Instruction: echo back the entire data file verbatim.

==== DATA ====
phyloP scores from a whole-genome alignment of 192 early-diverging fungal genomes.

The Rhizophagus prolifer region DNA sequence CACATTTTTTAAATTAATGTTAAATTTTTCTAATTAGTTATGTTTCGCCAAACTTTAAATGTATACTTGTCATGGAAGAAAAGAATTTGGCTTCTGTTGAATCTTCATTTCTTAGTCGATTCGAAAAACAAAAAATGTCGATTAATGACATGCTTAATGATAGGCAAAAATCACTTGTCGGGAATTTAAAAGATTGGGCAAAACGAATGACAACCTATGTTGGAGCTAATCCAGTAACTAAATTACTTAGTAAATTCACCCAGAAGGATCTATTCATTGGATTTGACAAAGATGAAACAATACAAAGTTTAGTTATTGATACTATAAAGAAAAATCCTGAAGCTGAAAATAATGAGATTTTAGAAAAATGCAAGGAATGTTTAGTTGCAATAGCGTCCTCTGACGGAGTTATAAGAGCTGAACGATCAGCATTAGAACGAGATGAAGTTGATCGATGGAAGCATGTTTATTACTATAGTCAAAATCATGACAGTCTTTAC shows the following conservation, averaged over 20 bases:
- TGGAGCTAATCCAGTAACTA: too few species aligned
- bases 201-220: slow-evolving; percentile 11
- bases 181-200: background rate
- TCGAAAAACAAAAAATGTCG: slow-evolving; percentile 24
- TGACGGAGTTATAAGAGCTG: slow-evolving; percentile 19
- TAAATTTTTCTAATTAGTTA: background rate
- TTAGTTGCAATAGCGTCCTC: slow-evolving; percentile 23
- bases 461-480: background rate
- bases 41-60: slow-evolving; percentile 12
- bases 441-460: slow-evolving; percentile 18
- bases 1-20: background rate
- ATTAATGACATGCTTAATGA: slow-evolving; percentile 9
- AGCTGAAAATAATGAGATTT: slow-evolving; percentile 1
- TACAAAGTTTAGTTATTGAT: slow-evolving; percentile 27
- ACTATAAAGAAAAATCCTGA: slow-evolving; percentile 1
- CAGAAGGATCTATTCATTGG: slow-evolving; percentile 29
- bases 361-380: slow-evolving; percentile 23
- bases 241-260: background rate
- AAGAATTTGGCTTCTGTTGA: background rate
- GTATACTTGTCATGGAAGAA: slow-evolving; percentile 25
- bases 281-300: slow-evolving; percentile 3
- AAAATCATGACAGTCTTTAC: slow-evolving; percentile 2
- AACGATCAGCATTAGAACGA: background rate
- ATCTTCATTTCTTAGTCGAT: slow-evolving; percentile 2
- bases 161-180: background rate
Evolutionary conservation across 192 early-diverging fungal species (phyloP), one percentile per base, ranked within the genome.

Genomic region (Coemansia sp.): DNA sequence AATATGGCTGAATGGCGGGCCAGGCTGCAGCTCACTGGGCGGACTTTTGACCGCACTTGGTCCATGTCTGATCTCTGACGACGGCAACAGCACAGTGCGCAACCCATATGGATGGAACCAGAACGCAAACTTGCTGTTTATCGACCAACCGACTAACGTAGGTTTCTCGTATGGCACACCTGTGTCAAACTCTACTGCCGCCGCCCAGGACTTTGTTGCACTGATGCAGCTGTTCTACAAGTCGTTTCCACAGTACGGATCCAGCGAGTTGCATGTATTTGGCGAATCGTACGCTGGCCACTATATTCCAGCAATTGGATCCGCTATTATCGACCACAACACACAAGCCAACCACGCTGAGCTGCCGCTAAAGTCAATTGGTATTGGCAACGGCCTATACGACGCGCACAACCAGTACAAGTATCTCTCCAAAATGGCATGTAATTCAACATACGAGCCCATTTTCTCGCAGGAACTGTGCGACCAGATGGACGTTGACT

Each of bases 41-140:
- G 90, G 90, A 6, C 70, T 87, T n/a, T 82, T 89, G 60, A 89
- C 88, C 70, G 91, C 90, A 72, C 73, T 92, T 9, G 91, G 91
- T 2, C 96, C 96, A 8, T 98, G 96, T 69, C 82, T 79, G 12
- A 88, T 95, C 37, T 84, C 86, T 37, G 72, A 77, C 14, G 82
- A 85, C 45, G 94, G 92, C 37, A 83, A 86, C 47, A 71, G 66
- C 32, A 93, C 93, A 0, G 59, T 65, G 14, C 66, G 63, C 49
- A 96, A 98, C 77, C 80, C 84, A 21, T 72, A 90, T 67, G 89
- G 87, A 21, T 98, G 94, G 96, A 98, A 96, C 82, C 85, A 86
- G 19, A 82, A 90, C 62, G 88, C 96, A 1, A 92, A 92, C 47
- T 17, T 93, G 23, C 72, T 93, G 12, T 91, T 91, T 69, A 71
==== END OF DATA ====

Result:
phyloP scores from a whole-genome alignment of 192 early-diverging fungal genomes.

The Rhizophagus prolifer region DNA sequence CACATTTTTTAAATTAATGTTAAATTTTTCTAATTAGTTATGTTTCGCCAAACTTTAAATGTATACTTGTCATGGAAGAAAAGAATTTGGCTTCTGTTGAATCTTCATTTCTTAGTCGATTCGAAAAACAAAAAATGTCGATTAATGACATGCTTAATGATAGGCAAAAATCACTTGTCGGGAATTTAAAAGATTGGGCAAAACGAATGACAACCTATGTTGGAGCTAATCCAGTAACTAAATTACTTAGTAAATTCACCCAGAAGGATCTATTCATTGGATTTGACAAAGATGAAACAATACAAAGTTTAGTTATTGATACTATAAAGAAAAATCCTGAAGCTGAAAATAATGAGATTTTAGAAAAATGCAAGGAATGTTTAGTTGCAATAGCGTCCTCTGACGGAGTTATAAGAGCTGAACGATCAGCATTAGAACGAGATGAAGTTGATCGATGGAAGCATGTTTATTACTATAGTCAAAATCATGACAGTCTTTAC shows the following conservation, averaged over 20 bases:
- TGGAGCTAATCCAGTAACTA: too few species aligned
- bases 201-220: slow-evolving; percentile 11
- bases 181-200: background rate
- TCGAAAAACAAAAAATGTCG: slow-evolving; percentile 24
- TGACGGAGTTATAAGAGCTG: slow-evolving; percentile 19
- TAAATTTTTCTAATTAGTTA: background rate
- TTAGTTGCAATAGCGTCCTC: slow-evolving; percentile 23
- bases 461-480: background rate
- bases 41-60: slow-evolving; percentile 12
- bases 441-460: slow-evolving; percentile 18
- bases 1-20: background rate
- ATTAATGACATGCTTAATGA: slow-evolving; percentile 9
- AGCTGAAAATAATGAGATTT: slow-evolving; percentile 1
- TACAAAGTTTAGTTATTGAT: slow-evolving; percentile 27
- ACTATAAAGAAAAATCCTGA: slow-evolving; percentile 1
- CAGAAGGATCTATTCATTGG: slow-evolving; percentile 29
- bases 361-380: slow-evolving; percentile 23
- bases 241-260: background rate
- AAGAATTTGGCTTCTGTTGA: background rate
- GTATACTTGTCATGGAAGAA: slow-evolving; percentile 25
- bases 281-300: slow-evolving; percentile 3
- AAAATCATGACAGTCTTTAC: slow-evolving; percentile 2
- AACGATCAGCATTAGAACGA: background rate
- ATCTTCATTTCTTAGTCGAT: slow-evolving; percentile 2
- bases 161-180: background rate
Evolutionary conservation across 192 early-diverging fungal species (phyloP), one percentile per base, ranked within the genome.

Genomic region (Coemansia sp.): DNA sequence AATATGGCTGAATGGCGGGCCAGGCTGCAGCTCACTGGGCGGACTTTTGACCGCACTTGGTCCATGTCTGATCTCTGACGACGGCAACAGCACAGTGCGCAACCCATATGGATGGAACCAGAACGCAAACTTGCTGTTTATCGACCAACCGACTAACGTAGGTTTCTCGTATGGCACACCTGTGTCAAACTCTACTGCCGCCGCCCAGGACTTTGTTGCACTGATGCAGCTGTTCTACAAGTCGTTTCCACAGTACGGATCCAGCGAGTTGCATGTATTTGGCGAATCGTACGCTGGCCACTATATTCCAGCAATTGGATCCGCTATTATCGACCACAACACACAAGCCAACCACGCTGAGCTGCCGCTAAAGTCAATTGGTATTGGCAACGGCCTATACGACGCGCACAACCAGTACAAGTATCTCTCCAAAATGGCATGTAATTCAACATACGAGCCCATTTTCTCGCAGGAACTGTGCGACCAGATGGACGTTGACT

Each of bases 41-140:
- G 90, G 90, A 6, C 70, T 87, T n/a, T 82, T 89, G 60, A 89
- C 88, C 70, G 91, C 90, A 72, C 73, T 92, T 9, G 91, G 91
- T 2, C 96, C 96, A 8, T 98, G 96, T 69, C 82, T 79, G 12
- A 88, T 95, C 37, T 84, C 86, T 37, G 72, A 77, C 14, G 82
- A 85, C 45, G 94, G 92, C 37, A 83, A 86, C 47, A 71, G 66
- C 32, A 93, C 93, A 0, G 59, T 65, G 14, C 66, G 63, C 49
- A 96, A 98, C 77, C 80, C 84, A 21, T 72, A 90, T 67, G 89
- G 87, A 21, T 98, G 94, G 96, A 98, A 96, C 82, C 85, A 86
- G 19, A 82, A 90, C 62, G 88, C 96, A 1, A 92, A 92, C 47
- T 17, T 93, G 23, C 72, T 93, G 12, T 91, T 91, T 69, A 71